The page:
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SHIRLEY — Last week’s Special Town Meeting adjourned with a single item of business left undone. The final warrant article, which sought acceptance of Derby Drive as a town road, couldn’t be voted on because of a seven-day waiting period required for filing certain documents.

The meeting was continued to Monday, Nov. 17, preceding the selectmen’s meeting.

Monday night, about 23 people, at least half of whom were Derby Drive residents, attended part two of the STM. The number comes from an unofficial count at the door and the hand-counted vote for the measure, announced by Town Moderator Enrico Cappucci.

With both the Planning Board and the selectmen supporting the acceptance of the road, the Finance Committee also recommended favorable action on the motion.

It passed unanimously with no discussion.

After several years, during which developer Rick Hayes continued to catch up on unmet conditions that are now up to date, Derby Drive is finally a public way.

Single Tax Rate Retained, Bills to Rise

In the meeting of selectmen, the board held its annual Tax Classification Hearing prior to setting the town’s tax rate for fiscal year 2015, voting unanimously for the Assessor’s recommendation to “adopt a Residential Factor of 1,” maintaining a single tax rate.

Another option would be to adopt a split tax rate, shifting some of the tax burden from residential to commercial taxpayers. But according to Principal Assessor Rebecca Boucher, who gave a short Power Point presentation Monday night, that wouldn’t be a wise move right now.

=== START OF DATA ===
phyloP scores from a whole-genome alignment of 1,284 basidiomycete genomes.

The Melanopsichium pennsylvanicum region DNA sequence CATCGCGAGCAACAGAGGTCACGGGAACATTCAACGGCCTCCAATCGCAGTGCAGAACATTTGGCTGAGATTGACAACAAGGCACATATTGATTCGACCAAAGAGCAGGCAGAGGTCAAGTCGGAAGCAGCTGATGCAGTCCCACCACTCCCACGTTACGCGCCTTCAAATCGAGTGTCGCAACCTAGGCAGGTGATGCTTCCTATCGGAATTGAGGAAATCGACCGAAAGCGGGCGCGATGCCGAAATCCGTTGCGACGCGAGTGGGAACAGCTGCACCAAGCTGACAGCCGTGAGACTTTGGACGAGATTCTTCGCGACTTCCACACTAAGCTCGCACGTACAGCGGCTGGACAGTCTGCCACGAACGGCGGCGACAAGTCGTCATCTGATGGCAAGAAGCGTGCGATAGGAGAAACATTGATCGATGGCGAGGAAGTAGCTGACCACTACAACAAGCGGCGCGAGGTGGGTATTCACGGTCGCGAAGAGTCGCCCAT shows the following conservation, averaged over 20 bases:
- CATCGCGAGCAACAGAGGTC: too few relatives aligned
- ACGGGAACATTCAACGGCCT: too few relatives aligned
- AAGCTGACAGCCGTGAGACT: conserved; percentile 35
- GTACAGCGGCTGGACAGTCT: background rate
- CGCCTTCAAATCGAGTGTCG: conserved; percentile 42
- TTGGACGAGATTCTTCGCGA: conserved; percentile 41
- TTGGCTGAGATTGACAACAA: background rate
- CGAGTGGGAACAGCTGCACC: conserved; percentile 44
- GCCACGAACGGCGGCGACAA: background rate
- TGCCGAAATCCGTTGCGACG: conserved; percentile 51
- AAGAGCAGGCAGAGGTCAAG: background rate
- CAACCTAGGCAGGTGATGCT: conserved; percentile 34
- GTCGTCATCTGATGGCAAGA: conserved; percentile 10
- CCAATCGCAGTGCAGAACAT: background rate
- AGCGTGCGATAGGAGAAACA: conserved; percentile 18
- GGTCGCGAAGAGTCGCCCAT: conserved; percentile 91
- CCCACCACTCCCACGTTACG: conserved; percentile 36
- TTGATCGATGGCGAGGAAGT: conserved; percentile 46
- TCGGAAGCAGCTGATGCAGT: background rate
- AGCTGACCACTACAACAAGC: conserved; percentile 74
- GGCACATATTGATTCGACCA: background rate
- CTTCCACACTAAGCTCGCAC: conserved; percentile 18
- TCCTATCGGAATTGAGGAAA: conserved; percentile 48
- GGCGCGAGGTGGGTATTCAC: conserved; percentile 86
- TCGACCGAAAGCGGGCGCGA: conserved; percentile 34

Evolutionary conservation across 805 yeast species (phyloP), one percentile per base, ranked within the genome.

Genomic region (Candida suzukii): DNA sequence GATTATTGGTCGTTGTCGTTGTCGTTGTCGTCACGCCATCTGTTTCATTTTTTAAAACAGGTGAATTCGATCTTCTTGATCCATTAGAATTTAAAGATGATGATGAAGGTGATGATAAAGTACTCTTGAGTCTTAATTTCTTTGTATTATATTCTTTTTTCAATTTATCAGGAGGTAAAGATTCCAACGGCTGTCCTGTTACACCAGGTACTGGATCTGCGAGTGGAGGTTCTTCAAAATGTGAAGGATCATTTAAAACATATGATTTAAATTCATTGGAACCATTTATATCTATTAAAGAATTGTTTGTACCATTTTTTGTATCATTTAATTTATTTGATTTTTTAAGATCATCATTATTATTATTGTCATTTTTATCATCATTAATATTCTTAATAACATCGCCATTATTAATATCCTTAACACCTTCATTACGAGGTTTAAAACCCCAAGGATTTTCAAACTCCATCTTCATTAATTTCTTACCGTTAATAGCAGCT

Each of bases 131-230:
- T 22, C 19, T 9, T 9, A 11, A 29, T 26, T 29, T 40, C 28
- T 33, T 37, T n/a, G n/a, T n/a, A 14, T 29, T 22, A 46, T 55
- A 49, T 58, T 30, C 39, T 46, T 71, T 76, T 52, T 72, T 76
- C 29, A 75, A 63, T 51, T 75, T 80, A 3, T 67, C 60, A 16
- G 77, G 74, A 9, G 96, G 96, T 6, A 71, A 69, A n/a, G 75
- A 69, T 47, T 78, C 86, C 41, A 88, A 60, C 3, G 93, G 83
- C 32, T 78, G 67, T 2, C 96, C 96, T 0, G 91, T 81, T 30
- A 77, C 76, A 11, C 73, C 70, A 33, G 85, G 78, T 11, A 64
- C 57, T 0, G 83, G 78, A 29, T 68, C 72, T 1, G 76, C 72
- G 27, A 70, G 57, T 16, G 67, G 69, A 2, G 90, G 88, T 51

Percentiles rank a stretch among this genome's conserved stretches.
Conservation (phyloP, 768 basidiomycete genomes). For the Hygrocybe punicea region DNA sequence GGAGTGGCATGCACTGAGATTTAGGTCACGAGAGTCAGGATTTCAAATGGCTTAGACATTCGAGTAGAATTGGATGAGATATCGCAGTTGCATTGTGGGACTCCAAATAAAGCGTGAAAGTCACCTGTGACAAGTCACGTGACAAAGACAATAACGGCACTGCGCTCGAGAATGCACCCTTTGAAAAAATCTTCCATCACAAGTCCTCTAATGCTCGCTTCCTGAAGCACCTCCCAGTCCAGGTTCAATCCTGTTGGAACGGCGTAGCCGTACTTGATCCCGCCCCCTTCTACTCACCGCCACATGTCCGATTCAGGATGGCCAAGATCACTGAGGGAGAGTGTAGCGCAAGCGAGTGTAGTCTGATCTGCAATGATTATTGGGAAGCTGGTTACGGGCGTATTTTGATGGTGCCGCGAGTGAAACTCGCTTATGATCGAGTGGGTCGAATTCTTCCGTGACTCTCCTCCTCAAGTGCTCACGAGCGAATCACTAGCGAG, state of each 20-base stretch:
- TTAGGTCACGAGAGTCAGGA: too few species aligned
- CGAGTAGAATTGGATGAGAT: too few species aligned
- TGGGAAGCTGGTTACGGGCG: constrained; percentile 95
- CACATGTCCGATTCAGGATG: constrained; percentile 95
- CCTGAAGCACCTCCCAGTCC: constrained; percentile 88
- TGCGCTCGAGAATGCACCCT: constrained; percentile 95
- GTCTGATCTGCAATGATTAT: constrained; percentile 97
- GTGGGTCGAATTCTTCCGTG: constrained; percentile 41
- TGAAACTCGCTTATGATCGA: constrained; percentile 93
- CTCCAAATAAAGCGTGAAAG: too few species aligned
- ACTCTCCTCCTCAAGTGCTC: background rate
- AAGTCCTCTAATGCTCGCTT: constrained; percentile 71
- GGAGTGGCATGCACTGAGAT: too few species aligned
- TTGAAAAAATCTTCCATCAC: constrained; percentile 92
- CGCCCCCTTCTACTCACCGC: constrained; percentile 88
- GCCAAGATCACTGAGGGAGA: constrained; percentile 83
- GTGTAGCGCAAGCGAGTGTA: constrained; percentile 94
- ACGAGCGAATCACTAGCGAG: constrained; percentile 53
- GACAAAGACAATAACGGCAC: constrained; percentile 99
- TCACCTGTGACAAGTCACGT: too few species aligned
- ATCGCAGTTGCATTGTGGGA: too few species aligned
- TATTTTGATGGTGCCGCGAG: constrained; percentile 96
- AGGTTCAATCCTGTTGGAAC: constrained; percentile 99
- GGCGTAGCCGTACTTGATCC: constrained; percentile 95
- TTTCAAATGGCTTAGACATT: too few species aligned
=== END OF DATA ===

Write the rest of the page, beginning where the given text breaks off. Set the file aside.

Boucher presented figures and percentages to make her point. She said that with very few businesses compared to residences in town, commercial rates would have to rise substantially to realize a relatively small tax reduction for homeowners.

In other words, a tax shift wouldn’t be worth it, given that the town needs commercial growth and wants to encourage it, Boucher said. To make the split worthwhile, the town would need $120 million in new growth over the next 10 years, she said.

She also said property taxes will go up.

Based on the town’s total annual property tax levy, the assessed value of which is $569,549,658; legal limits imposed by Proposition 2 and a half and items Town Meeting has agreed to pay for from taxation, the new tax rate, which is still an estimate until approved by the Massachusetts Department of Revenue, rolls out to $17.31 per $1,000 of assessed value, Boucher said. Last year’s rate was $16.75.

On an “average” single-family home valued at $265,000, the new tax rate translates to an increase of $231.73, or 5.5 percent over last year. Most of the increase — 70 percent — results from debt repayment for the Ayer Shirley Regional School District high school building project, or about $164.08 on the average tax bill, Boucher said.